What did Freddie Gray, Eric Garner and Eric Harris have in common…they all said “I Can’t Breathe”, and no one bothered to help

Yesterday when Marilyn Mosby announced the charges against the six Baltimore policeman she read the details of Freddie Gray’s injuries. One thing she said that struck me was that Gray said on 5 occasions “I Can’t Breathe.” This refrain was also uttered by Eric Garner and Eric Harris and in both instances they were also ignored. All three of them died from their injuries but the sad question is how well were they breathing prior to their fatal encounters with law enforcement? This is not an attempt to put halos on their heads or equip them with angelic wings, but to actually look at their lives they were living. Garner was selling “loosies” on the corner, Harris was attempting to sell firearms to an undercover cop, and Gray had a history of low level drug crimes. Was this the life they thought they would be living? Did Garner aspire to sell loosies? No I am sure all of them wanted more but did they actually have an opportunity to get more? We hear people say work hard and you can achieve anything but is that true for the Gray who was exposed to lead paint as a child and survived off “lead checks”, like so many others in his community. My question is were these men already suffocating before they were killed. Were the circumstances of life destined to squeeze the oxygen out of their lungs? Share your thoughts.

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Comments

  • CK  On May 2, 2015 at 11:45 pm

    They were already suffocating. It is hard to breath when schools are only paid with local taxes when they should be paid by the state so every school district is treated equally. It is hard to breath when everyone around you thinks the well off are the enemy, and you don’t want to become the enemy too, so you don’t try to succeed. It is hard to breath when liberal ideas of marriage and parenting have caused your father to leave, because folks don’t think marriage or fathers are important. It is hard to breath when the union doesn’t hire blacks, has chased off the businesses that could provide the jobs, and refuses to require more training for police officers. I believe that certain people are using racism as a red herring so that people don’t think about the real reasons blacks are suffocating.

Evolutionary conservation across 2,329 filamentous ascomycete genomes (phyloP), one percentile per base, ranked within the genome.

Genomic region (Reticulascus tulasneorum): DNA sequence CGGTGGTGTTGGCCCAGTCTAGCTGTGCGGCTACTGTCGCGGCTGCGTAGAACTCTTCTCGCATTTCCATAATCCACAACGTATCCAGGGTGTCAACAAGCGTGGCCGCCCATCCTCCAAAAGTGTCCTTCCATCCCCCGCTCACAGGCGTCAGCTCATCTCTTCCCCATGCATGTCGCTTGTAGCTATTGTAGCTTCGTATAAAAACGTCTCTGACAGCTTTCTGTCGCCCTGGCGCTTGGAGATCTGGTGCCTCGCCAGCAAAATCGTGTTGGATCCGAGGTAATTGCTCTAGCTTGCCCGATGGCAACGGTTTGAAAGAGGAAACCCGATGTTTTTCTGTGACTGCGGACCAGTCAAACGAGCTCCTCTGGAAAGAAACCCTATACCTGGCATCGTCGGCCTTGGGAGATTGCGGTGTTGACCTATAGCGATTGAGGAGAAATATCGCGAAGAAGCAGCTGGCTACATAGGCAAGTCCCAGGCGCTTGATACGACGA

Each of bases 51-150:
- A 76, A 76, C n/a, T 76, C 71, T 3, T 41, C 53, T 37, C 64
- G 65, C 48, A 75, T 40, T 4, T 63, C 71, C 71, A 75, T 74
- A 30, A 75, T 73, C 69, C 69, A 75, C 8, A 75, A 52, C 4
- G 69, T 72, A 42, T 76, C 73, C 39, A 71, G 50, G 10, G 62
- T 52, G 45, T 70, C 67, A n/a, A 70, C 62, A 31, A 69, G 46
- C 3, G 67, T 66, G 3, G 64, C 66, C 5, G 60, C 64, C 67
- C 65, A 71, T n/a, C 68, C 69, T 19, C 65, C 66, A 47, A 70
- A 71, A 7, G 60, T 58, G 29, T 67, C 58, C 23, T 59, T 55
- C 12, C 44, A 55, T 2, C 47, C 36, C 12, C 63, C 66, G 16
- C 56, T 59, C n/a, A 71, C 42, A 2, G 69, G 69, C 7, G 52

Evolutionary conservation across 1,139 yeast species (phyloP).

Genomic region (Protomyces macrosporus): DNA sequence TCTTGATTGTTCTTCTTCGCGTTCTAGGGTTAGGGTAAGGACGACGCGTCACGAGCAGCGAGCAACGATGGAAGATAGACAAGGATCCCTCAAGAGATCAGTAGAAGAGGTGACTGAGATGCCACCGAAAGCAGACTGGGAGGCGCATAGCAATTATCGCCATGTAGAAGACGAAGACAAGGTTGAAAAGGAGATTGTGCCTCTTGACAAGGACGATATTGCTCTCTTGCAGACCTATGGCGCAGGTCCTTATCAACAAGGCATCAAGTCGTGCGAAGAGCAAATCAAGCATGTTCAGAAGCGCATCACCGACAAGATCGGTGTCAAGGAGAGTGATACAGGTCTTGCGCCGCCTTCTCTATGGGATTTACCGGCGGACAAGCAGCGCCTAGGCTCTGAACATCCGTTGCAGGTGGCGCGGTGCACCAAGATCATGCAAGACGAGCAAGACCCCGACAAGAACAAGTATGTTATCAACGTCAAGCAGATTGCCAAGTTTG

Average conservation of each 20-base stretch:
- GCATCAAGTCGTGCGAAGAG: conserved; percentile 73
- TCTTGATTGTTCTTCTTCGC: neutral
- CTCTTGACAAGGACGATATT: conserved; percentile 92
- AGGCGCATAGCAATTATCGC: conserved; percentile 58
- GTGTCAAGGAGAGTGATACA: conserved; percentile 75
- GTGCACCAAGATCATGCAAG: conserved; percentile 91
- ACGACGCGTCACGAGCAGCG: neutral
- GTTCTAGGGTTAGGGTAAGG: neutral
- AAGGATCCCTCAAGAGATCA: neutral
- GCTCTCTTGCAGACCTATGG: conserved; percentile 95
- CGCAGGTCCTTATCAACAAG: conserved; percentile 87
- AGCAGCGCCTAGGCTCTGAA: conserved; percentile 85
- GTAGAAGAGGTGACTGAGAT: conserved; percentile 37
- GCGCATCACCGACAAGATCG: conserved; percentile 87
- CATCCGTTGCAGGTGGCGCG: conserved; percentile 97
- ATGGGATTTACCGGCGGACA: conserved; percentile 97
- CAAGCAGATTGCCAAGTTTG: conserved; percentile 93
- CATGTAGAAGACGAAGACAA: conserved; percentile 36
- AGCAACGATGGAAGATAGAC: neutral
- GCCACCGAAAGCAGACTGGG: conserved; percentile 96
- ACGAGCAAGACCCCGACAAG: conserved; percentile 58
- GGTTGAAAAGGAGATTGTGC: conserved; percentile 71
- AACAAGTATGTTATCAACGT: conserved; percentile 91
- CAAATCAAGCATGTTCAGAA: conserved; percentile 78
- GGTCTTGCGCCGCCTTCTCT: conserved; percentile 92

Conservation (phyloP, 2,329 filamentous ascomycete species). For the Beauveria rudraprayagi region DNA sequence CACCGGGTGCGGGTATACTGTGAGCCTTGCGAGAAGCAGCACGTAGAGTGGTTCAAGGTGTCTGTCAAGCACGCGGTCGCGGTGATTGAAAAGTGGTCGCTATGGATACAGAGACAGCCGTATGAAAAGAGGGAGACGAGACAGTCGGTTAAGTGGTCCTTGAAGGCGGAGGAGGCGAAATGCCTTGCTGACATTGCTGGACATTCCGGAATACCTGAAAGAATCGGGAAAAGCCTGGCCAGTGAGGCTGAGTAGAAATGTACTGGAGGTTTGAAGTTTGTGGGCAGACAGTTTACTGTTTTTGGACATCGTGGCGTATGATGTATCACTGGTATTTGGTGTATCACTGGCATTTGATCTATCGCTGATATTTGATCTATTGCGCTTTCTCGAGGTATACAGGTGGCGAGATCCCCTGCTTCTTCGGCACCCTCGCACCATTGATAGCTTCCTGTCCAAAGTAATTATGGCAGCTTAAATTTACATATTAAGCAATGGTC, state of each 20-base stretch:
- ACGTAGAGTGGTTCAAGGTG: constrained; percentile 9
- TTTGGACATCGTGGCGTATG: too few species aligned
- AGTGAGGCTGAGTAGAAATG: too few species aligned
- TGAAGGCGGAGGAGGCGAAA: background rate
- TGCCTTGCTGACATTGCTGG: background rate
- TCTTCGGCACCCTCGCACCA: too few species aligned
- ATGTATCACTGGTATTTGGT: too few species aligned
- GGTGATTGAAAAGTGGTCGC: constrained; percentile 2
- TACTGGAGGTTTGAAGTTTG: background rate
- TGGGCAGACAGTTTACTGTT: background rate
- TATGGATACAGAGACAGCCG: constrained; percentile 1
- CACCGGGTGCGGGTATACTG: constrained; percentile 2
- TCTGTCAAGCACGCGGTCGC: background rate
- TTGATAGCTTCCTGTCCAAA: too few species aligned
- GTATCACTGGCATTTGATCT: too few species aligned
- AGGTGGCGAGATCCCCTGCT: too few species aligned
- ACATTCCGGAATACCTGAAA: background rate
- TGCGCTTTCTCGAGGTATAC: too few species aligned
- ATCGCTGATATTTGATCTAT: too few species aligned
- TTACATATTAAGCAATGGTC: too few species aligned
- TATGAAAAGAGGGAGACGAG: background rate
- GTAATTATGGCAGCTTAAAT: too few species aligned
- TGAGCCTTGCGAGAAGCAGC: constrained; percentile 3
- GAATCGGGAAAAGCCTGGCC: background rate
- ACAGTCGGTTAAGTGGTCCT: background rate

• Bill  On May 4, 2015 at 11:52 pm

      CK I agree with most of your comments but I could not resist correcting the record on this oft repeated mischaracterization of the funding of Baltimore’s schools. Among the top 100 largest school districts in the U.S., Baltimore’s funding ranks #2 at $15,483 per pupil. Education funding cannot possibly be a factor of the social ills in this city.

      There is one common element that exists in virtually every violent incident that occurs between the police and young black men. That is either resisting arrest or an attempt to elude arrest. Whether a suspect believes he is being treated unjustly by the police or not the potential for the encounter to escalate into a violent event will be exacerbated as a result of resistance. Unfortunately, there are so many young men who have grown up in homes absent a strong authority figure, the father, that they fail to learn how to respect and defer to authority figures. Too often this is manifested in encounters with police by challenging their authority and this is tantamount to picking a fight that they’re sure to lose.

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